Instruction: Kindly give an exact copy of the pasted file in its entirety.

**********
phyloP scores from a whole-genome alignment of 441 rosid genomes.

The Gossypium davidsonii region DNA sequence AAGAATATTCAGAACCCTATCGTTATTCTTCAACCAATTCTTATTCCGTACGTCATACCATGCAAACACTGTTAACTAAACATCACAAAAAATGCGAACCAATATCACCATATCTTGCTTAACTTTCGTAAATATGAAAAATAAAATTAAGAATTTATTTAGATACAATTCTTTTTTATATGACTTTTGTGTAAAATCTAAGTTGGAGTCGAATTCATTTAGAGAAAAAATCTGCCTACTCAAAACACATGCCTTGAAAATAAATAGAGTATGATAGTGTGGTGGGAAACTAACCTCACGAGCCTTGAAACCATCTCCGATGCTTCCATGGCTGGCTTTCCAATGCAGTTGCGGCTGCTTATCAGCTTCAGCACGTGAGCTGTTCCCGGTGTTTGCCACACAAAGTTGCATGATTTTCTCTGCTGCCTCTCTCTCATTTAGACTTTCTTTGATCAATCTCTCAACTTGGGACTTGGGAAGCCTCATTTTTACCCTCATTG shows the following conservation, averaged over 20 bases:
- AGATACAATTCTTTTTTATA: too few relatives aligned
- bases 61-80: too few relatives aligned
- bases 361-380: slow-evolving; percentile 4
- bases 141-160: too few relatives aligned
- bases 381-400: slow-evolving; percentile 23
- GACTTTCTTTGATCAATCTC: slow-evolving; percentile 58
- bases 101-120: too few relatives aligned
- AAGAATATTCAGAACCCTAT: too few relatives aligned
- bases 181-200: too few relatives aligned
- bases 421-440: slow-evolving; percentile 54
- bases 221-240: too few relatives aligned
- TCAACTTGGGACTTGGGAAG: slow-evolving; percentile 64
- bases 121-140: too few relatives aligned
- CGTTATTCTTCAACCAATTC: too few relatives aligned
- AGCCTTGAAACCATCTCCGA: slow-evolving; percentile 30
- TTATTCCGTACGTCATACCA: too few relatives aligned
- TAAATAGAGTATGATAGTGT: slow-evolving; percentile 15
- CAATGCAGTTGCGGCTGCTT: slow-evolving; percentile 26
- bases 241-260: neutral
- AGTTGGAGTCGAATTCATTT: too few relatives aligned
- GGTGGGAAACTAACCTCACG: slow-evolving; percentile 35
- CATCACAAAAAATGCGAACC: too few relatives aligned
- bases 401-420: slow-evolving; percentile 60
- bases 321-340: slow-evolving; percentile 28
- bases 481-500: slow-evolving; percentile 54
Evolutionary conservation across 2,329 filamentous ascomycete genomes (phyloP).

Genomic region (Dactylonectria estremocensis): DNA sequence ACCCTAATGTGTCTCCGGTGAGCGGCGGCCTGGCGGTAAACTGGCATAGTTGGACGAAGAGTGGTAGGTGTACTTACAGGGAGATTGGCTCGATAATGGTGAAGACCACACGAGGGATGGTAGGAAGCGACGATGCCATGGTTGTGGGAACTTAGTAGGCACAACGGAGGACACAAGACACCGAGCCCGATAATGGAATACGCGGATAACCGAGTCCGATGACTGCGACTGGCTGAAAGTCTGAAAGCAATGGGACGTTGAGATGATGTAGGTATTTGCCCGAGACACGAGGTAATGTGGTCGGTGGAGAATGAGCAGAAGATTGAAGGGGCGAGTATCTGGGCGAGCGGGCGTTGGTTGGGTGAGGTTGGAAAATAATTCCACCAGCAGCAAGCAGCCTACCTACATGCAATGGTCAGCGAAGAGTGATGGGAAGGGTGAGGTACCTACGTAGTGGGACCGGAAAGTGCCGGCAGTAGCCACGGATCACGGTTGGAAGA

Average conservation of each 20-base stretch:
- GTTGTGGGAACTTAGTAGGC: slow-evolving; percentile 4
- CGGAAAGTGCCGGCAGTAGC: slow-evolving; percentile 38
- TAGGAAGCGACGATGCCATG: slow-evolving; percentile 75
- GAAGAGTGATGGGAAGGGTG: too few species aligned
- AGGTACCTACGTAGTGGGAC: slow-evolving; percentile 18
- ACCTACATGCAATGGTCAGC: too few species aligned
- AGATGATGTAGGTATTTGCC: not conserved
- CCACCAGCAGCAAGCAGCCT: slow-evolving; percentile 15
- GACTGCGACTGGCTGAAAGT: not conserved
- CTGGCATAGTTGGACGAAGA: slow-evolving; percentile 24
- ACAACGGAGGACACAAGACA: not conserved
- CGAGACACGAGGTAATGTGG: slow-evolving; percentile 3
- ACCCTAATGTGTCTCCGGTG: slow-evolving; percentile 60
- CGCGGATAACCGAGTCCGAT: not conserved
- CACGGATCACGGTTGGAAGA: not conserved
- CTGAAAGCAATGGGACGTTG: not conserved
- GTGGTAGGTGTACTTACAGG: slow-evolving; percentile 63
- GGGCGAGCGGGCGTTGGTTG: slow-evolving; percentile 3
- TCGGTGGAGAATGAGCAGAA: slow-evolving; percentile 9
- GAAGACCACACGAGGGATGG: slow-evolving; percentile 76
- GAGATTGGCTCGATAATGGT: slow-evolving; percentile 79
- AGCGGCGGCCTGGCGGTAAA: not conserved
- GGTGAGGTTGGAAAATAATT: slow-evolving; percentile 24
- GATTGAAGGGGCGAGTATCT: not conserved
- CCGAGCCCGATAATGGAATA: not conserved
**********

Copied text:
phyloP scores from a whole-genome alignment of 441 rosid genomes.

The Gossypium davidsonii region DNA sequence AAGAATATTCAGAACCCTATCGTTATTCTTCAACCAATTCTTATTCCGTACGTCATACCATGCAAACACTGTTAACTAAACATCACAAAAAATGCGAACCAATATCACCATATCTTGCTTAACTTTCGTAAATATGAAAAATAAAATTAAGAATTTATTTAGATACAATTCTTTTTTATATGACTTTTGTGTAAAATCTAAGTTGGAGTCGAATTCATTTAGAGAAAAAATCTGCCTACTCAAAACACATGCCTTGAAAATAAATAGAGTATGATAGTGTGGTGGGAAACTAACCTCACGAGCCTTGAAACCATCTCCGATGCTTCCATGGCTGGCTTTCCAATGCAGTTGCGGCTGCTTATCAGCTTCAGCACGTGAGCTGTTCCCGGTGTTTGCCACACAAAGTTGCATGATTTTCTCTGCTGCCTCTCTCTCATTTAGACTTTCTTTGATCAATCTCTCAACTTGGGACTTGGGAAGCCTCATTTTTACCCTCATTG shows the following conservation, averaged over 20 bases:
- AGATACAATTCTTTTTTATA: too few relatives aligned
- bases 61-80: too few relatives aligned
- bases 361-380: slow-evolving; percentile 4
- bases 141-160: too few relatives aligned
- bases 381-400: slow-evolving; percentile 23
- GACTTTCTTTGATCAATCTC: slow-evolving; percentile 58
- bases 101-120: too few relatives aligned
- AAGAATATTCAGAACCCTAT: too few relatives aligned
- bases 181-200: too few relatives aligned
- bases 421-440: slow-evolving; percentile 54
- bases 221-240: too few relatives aligned
- TCAACTTGGGACTTGGGAAG: slow-evolving; percentile 64
- bases 121-140: too few relatives aligned
- CGTTATTCTTCAACCAATTC: too few relatives aligned
- AGCCTTGAAACCATCTCCGA: slow-evolving; percentile 30
- TTATTCCGTACGTCATACCA: too few relatives aligned
- TAAATAGAGTATGATAGTGT: slow-evolving; percentile 15
- CAATGCAGTTGCGGCTGCTT: slow-evolving; percentile 26
- bases 241-260: neutral
- AGTTGGAGTCGAATTCATTT: too few relatives aligned
- GGTGGGAAACTAACCTCACG: slow-evolving; percentile 35
- CATCACAAAAAATGCGAACC: too few relatives aligned
- bases 401-420: slow-evolving; percentile 60
- bases 321-340: slow-evolving; percentile 28
- bases 481-500: slow-evolving; percentile 54
Evolutionary conservation across 2,329 filamentous ascomycete genomes (phyloP).

Genomic region (Dactylonectria estremocensis): DNA sequence ACCCTAATGTGTCTCCGGTGAGCGGCGGCCTGGCGGTAAACTGGCATAGTTGGACGAAGAGTGGTAGGTGTACTTACAGGGAGATTGGCTCGATAATGGTGAAGACCACACGAGGGATGGTAGGAAGCGACGATGCCATGGTTGTGGGAACTTAGTAGGCACAACGGAGGACACAAGACACCGAGCCCGATAATGGAATACGCGGATAACCGAGTCCGATGACTGCGACTGGCTGAAAGTCTGAAAGCAATGGGACGTTGAGATGATGTAGGTATTTGCCCGAGACACGAGGTAATGTGGTCGGTGGAGAATGAGCAGAAGATTGAAGGGGCGAGTATCTGGGCGAGCGGGCGTTGGTTGGGTGAGGTTGGAAAATAATTCCACCAGCAGCAAGCAGCCTACCTACATGCAATGGTCAGCGAAGAGTGATGGGAAGGGTGAGGTACCTACGTAGTGGGACCGGAAAGTGCCGGCAGTAGCCACGGATCACGGTTGGAAGA

Average conservation of each 20-base stretch:
- GTTGTGGGAACTTAGTAGGC: slow-evolving; percentile 4
- CGGAAAGTGCCGGCAGTAGC: slow-evolving; percentile 38
- TAGGAAGCGACGATGCCATG: slow-evolving; percentile 75
- GAAGAGTGATGGGAAGGGTG: too few species aligned
- AGGTACCTACGTAGTGGGAC: slow-evolving; percentile 18
- ACCTACATGCAATGGTCAGC: too few species aligned
- AGATGATGTAGGTATTTGCC: not conserved
- CCACCAGCAGCAAGCAGCCT: slow-evolving; percentile 15
- GACTGCGACTGGCTGAAAGT: not conserved
- CTGGCATAGTTGGACGAAGA: slow-evolving; percentile 24
- ACAACGGAGGACACAAGACA: not conserved
- CGAGACACGAGGTAATGTGG: slow-evolving; percentile 3
- ACCCTAATGTGTCTCCGGTG: slow-evolving; percentile 60
- CGCGGATAACCGAGTCCGAT: not conserved
- CACGGATCACGGTTGGAAGA: not conserved
- CTGAAAGCAATGGGACGTTG: not conserved
- GTGGTAGGTGTACTTACAGG: slow-evolving; percentile 63
- GGGCGAGCGGGCGTTGGTTG: slow-evolving; percentile 3
- TCGGTGGAGAATGAGCAGAA: slow-evolving; percentile 9
- GAAGACCACACGAGGGATGG: slow-evolving; percentile 76
- GAGATTGGCTCGATAATGGT: slow-evolving; percentile 79
- AGCGGCGGCCTGGCGGTAAA: not conserved
- GGTGAGGTTGGAAAATAATT: slow-evolving; percentile 24
- GATTGAAGGGGCGAGTATCT: not conserved
- CCGAGCCCGATAATGGAATA: not conserved